Hot! ‘Poor school’ a poor idea

- Students won’t succeed if corralled in separate silos, according to race or economic circumstances
February 1, 2011.   By Christina Blizzard, Toronto Sun

If the road to hell is paved with good intentions, you have to wonder what was behind the well-intended but foolishly flawed plan of the District School Board of Niagara (DSBN) to create a school for poor kids.

Did the devil make them do it?

Starting this September, 150 kids in Grades 6 and 7 will be bused to a special school for low income children. The DSBN Academy comes with a hefty price-tag — $431,600 for busing in the 2011-12 year.

Each year, the board will add an extra grade. It will eventually be a Grade 6-12 school.

The aim is to attract children who aren’t performing well in the public school system, and provide them with special supports so they can go on to college or university.

While that’s a laudable goal, the way they’re going about it smacks of the kind of misguided Victorian do-goodism that sent poor children to the workhouses.

Welland MPP Peter Kormos calls the plan “educational apartheid,” and says it won’t address the root causes of poverty.

“The DSBN is isolating and segregating a small number of so-called poor kids, presumably so they can receive special academic assistance, but then ignoring all those other kids, poor or not, who need assistance in their own schools.

“It’s a model that appears to be an American model and it’s educational apartheid,” Kormos said.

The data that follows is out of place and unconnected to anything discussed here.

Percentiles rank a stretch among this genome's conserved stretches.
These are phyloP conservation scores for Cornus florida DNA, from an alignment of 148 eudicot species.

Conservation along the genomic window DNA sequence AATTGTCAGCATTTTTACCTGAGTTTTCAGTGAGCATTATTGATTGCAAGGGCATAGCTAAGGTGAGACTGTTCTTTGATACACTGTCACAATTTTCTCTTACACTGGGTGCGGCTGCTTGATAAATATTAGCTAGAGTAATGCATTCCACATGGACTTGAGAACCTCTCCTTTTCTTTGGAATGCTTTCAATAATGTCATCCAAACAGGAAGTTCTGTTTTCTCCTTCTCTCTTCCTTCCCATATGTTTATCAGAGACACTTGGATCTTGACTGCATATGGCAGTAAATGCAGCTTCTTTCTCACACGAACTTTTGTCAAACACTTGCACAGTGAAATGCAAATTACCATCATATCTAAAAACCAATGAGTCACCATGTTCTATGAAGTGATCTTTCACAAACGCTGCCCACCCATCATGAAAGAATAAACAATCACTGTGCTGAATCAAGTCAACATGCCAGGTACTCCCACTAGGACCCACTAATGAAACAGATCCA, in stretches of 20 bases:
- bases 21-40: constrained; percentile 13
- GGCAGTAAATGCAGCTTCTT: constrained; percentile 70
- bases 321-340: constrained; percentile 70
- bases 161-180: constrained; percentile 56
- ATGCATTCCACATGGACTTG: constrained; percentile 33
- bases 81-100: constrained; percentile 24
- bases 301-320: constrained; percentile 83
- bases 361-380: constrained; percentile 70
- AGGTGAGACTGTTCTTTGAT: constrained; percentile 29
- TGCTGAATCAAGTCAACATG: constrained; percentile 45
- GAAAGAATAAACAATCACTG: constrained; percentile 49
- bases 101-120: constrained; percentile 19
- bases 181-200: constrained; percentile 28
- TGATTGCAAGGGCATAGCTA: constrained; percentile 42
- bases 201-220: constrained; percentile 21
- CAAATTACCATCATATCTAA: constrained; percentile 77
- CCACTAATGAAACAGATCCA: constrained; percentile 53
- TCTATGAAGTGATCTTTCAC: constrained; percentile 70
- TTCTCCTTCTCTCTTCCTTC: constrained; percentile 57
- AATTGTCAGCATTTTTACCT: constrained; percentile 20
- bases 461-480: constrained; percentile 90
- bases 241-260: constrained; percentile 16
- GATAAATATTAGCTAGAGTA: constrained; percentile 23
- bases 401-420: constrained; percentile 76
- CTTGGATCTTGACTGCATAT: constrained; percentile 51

“It’s repugnant.”

It’s an alarming trend. Toronto District School Board kicked it off with their “Africentric” school.

Now it’s poor kids we’re lumping together.

The way to help kids reach the top is to provide them with appropriate supports within the system — not corral them in separate silos, according to race or economic circumstances.

It also implies low-income kids aren’t smart. That’s a ludicrous notion.

In a multicultural society, all cultures, all races, all socio-economic groups benefit from going to school together.

That way you learn respect for people of different faiths, cultures and economic circumstances.

Wasn’t the last provincial election all about separating kids by faith? Voters trashed that idea.

But it’s OK to pigeonhole them by race and how rich their parents are?

Think of the stigma that will be attached to going to the “Poor School.” Youngsters will be labelled — and scarred — for life.

The vice chair of the DSBN says they’re listening to feedback. But Dale Robinson points out kids won’t be forced to go to the school — it will be their choice.

“It’s not about where students are coming from, it’s about where they can go,” Robinson said.

“We want to focus on this as one strategy, one way of helping kids who are disadvantaged, to be on that track for post-secondary education,” she said.

She said the board is trying to address under-education as a cause of poverty.

Only kids whose parents haven’t attended college or university will be admitted to the school.

Talk about creating ghettoes!

And that’s an elitist slap in the face to people who work in trades. Thousands of people around this province make good money in skilled trades. I don’t think they’d consider themselves “disadvantaged.”

The Academy may be well intentioned. It’s also incredibly patronizing and paternalistic to presume that a kid who’s poor is also stupid. Give them an even break and they’ll help themselves.

christina.blizzard@sunmedia.ca Twitter: @ChrizBlizz

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